Butler’s hoax was very successful and there are many things restaurants can learn from him.
I am not saying that restaurateurs should fake their own reviews (not a very good idea → read https://www.theguardian.com/world/2018/sep/12/man-jailed-italy-selling-fake-tripadvisor-reviews-promo-salento) but by focusing on TripAdvisor’s three factors determining the restaurants rating, restaurants can increase their financial results (Jeacle and Carter, 2011). Even though the example of The Shed did not show any financial results, it showed the power of online reviews and that online customer reviews affect restaurant demand. The restaurants with a high rating and many reviews will receive many bookings (Torres, Singh and Robertson-Ring, 2015) and an increase of a full star rating could potentially increase revenues by five to nine percent (Luca, 2011).
The best way to receive a high ranking on TripAdvisor is to get more reviews: Here are three steps restaurateurs can take to boost the quality and quantity of online reviews.
3 steps to 5 stars
1. Set up profiles on numerous online review websites (Akalp, 2014).
TripAdvisor is just one in many review sites, others include Yelp, Zomato, Google, Facebook and OpenTable. Customer use different platforms to gather information about businesses, so restaurateurs need to make sure they are active on all relevant sites since it will make their restaurant look more trustworthy.
2. Make it easy for customers to leave reviews (Akalp, 2014).
Customers tend to only leave reviews after a negative experience (BrightLocal, 2018) or an extreme experience (Luca, 2011). So how do restaurants get customers to leave a review about a good experience? They make it easy for them. By creating links to the review platforms on their website, in emails, and newsletters, customers will be directed instantly, thus, simplifying the process of leaving a review.
3. Reward customers (Akalp, 2014).
Offer incentives to gather reviews. People are busy and sometimes they need some extra motivation for leaving a review. To be clear, restaurants cannot bribe customers, they need to make sure they are offering an incentive to write a review and not a good review. This can be done in form of discount codes, gift cards, loyalty program points, monthly giveaways etc.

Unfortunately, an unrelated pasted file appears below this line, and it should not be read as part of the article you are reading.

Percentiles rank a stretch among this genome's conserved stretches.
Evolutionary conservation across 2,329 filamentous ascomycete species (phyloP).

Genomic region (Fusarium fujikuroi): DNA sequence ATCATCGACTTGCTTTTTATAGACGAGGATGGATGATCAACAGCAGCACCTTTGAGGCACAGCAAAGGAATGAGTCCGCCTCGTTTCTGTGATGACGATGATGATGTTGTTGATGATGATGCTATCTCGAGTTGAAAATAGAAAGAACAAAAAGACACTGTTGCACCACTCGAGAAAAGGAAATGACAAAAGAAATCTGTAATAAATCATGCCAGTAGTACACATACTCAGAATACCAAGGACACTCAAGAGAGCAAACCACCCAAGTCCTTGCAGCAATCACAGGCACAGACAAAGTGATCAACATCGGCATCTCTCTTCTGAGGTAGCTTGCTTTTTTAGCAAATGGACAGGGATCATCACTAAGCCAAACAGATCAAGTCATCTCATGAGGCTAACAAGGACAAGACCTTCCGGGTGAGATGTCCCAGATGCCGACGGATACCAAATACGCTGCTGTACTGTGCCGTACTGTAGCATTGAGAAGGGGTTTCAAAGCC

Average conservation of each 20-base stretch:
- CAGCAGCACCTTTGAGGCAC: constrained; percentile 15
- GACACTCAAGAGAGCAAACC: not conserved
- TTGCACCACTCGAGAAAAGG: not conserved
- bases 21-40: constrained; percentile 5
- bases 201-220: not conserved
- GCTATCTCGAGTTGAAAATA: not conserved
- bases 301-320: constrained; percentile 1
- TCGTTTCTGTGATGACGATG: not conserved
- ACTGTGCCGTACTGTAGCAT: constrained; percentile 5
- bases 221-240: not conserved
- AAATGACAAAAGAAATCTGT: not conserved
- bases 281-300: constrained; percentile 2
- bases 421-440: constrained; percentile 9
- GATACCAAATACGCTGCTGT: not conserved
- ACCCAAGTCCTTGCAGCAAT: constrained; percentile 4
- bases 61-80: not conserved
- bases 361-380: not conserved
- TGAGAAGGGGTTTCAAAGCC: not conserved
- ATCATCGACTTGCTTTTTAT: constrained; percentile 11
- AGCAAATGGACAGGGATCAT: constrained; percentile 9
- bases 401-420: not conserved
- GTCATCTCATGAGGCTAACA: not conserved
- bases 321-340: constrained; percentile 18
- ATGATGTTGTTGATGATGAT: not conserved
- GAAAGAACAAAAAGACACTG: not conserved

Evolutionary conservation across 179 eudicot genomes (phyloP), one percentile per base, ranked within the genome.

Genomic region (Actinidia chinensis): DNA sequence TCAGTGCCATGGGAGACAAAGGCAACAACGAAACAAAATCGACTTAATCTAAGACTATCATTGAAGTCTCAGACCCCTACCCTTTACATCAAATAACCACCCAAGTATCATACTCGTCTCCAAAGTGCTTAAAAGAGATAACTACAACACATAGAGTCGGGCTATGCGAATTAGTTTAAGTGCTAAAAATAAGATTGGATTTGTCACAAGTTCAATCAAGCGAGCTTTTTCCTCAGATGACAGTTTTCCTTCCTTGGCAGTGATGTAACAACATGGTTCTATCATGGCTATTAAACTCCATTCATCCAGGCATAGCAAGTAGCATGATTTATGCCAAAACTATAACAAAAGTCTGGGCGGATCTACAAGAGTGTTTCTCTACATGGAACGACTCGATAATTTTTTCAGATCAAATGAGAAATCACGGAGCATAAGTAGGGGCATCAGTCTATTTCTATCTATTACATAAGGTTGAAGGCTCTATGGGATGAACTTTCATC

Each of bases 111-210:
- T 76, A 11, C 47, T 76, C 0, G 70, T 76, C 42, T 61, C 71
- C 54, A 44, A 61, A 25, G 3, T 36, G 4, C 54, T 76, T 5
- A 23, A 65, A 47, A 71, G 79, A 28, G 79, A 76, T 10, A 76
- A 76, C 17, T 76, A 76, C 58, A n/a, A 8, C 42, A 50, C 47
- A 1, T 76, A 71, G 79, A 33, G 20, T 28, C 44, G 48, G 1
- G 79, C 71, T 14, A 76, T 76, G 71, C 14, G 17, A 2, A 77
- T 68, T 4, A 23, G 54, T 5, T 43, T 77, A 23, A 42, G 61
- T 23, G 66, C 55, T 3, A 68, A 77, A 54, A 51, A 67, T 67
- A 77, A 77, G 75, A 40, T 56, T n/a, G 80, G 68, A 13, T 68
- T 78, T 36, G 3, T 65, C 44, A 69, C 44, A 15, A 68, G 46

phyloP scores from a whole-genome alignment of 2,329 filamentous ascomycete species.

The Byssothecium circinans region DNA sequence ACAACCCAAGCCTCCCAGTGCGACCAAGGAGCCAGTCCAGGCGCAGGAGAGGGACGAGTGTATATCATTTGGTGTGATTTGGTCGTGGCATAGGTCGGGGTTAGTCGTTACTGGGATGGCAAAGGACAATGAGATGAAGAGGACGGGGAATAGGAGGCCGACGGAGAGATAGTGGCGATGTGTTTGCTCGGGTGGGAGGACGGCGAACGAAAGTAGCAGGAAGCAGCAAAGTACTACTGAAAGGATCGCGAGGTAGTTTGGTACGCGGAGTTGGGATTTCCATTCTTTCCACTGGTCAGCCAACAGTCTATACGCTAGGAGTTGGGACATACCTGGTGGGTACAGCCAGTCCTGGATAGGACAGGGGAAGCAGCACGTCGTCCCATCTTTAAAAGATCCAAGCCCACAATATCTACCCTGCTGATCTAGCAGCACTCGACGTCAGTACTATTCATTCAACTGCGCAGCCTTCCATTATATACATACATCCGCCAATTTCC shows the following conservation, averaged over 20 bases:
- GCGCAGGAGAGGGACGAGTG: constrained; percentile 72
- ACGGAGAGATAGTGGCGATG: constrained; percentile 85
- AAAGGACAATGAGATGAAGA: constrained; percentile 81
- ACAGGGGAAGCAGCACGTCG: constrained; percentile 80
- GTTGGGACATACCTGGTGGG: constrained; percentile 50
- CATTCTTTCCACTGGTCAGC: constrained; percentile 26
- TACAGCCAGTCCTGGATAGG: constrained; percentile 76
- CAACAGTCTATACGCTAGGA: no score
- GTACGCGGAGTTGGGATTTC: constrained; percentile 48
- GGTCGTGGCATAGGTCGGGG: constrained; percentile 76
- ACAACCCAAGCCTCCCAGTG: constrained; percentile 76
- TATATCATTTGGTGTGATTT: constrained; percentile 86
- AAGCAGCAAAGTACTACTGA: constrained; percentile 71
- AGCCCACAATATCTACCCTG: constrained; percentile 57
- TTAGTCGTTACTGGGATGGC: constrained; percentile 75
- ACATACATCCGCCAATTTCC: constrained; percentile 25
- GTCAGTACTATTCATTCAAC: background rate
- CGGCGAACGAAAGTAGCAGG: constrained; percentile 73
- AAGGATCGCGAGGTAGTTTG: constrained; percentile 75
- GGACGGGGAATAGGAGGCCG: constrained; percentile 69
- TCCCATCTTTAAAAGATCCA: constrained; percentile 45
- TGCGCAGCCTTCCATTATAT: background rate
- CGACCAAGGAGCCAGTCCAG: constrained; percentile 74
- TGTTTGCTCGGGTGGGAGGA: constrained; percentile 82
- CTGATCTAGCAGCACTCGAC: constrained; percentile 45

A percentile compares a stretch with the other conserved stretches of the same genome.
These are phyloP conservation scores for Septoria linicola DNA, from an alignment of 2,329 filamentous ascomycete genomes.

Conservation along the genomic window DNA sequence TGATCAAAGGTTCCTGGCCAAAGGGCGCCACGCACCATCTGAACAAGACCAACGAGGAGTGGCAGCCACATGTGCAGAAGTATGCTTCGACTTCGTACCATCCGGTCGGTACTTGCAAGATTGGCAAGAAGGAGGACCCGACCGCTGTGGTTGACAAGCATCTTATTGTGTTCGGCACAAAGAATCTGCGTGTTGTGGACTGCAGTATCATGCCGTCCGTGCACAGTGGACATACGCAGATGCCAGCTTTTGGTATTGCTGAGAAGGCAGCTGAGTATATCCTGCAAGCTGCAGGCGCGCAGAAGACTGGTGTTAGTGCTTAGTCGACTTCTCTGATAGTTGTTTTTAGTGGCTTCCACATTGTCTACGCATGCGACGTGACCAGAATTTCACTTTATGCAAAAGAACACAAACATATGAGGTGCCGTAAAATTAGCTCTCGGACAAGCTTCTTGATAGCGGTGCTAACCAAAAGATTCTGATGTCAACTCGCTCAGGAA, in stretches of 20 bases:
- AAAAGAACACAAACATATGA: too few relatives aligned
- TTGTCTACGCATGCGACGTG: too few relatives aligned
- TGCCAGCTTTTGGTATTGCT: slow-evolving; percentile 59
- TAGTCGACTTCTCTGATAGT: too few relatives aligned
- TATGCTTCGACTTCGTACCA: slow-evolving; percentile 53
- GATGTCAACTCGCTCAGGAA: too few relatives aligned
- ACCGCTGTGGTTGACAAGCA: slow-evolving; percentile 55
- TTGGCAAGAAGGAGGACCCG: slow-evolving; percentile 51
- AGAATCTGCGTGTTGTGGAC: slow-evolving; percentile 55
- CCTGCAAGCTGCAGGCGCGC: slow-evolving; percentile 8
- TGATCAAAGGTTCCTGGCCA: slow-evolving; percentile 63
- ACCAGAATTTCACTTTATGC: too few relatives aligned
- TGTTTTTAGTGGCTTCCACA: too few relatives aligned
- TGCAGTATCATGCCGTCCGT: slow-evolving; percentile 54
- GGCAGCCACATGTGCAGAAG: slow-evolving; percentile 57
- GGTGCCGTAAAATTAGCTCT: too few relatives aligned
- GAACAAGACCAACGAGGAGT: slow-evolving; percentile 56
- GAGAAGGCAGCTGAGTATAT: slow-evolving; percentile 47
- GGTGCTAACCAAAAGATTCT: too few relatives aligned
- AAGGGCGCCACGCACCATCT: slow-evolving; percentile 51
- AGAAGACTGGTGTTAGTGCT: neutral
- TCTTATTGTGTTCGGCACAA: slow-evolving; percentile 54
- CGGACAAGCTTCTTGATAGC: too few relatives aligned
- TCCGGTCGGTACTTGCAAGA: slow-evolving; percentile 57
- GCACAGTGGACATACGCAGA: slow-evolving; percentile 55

These three steps can make a restaurant. We have seen how reviews have made a non-existent restaurant the hottest restaurant in London and how the success was based on nothing more than the power of online reviews. Electronic word-of mouth has amplified the power of word-of-mouth making the impact of reviews definite. Learning how to get customer to write reviews will make your restaurant more visible, improve your search ranking and influence purchase decisions.
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BrightLocal. (2018). Local Consumer Review Survey | Online Reviews Statistics & Trends. [online] Available at: https://www.brightlocal.com/learn/local-consumer-review-survey/ [Accessed 25 Nov. 2018].
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Dellarocas, C. (2003). The Digitization of Word-of-Mouth: Promise and Challenges of Online Feedback Mechanisms. SSRN Electronic Journal.
Giuffrida, A. and Wilson (2018). Man jailed in Italy for selling fake TripAdvisor reviews. [online] the Guardian. Available at: https://www.theguardian.com/world/2018/sep/12/man-jailed-italy-selling-fake-tripadvisor-reviews-promo-salento [Accessed 25 Nov. 2018].
Hanna, R., Rohm, A. and Crittenden, V. (2011). We’re all connected: The power of the social media ecosystem. Business Horizons, 54(3), pp.265-273.
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Luca, M. (2011). Reviews, Reputation, and Revenue: The Case of Yelp.Com. SSRN Electronic Journal.
Parikh, A., Behnke, C., Vorvoreanu, M., Almanza, B. and Nelson, D. (2014). Motives for reading and articulating user-generated restaurant reviews on Yelp.com. Journal of Hospitality and Tourism Technology, 5(2), pp.160-176.
Podium. (2018). Online Review Stats: Podium State of Online Reviews | Podium. [online] Available at: https://www.podium.com/resources/podium-state-of-online-reviews/ [Accessed 25 Nov. 2018].
Ritzer, G. and Jurgenson, N. (2010). Production, Consumption, Prosumption. Journal of Consumer Culture, 10(1), p.19.
Torres, E., Singh, D. and Robertson-Ring, A. (2015). Consumer reviews and the creation of booking transaction value: Lessons from the hotel industry. International Journal of Hospitality Management, 50, pp.77-83.
TripAdvisor Insights. (2018). Everything You Need to Know About the TripAdvisor Popularity Ranking | TripAdvisor Insights. [online] Available at: https://www.tripadvisor.com/TripAdvisorInsights/w765 [Accessed 25 Nov. 2018].
TripAdvisor. (2018). Media Center. [online]Available at: https://tripadvisor.mediaroom.com/us-about-us [Accessed 25 Nov. 2018].
Van Dijk, J. (2012). Network Society. London: SAGE Publications.
Vice. (2017). I Made My Shed the Top Rated Restaurant On TripAdvisor. [online] Available at: https://www.vice.com/en_uk/article/434gqw/i-made-my-shed-the-top-rated-restaurant-on-tripadvisor [Accessed 25 Nov. 2018].
Students from the International Marketing and Brand Management program at Lund University are the contributing authors for the BrandBase blog.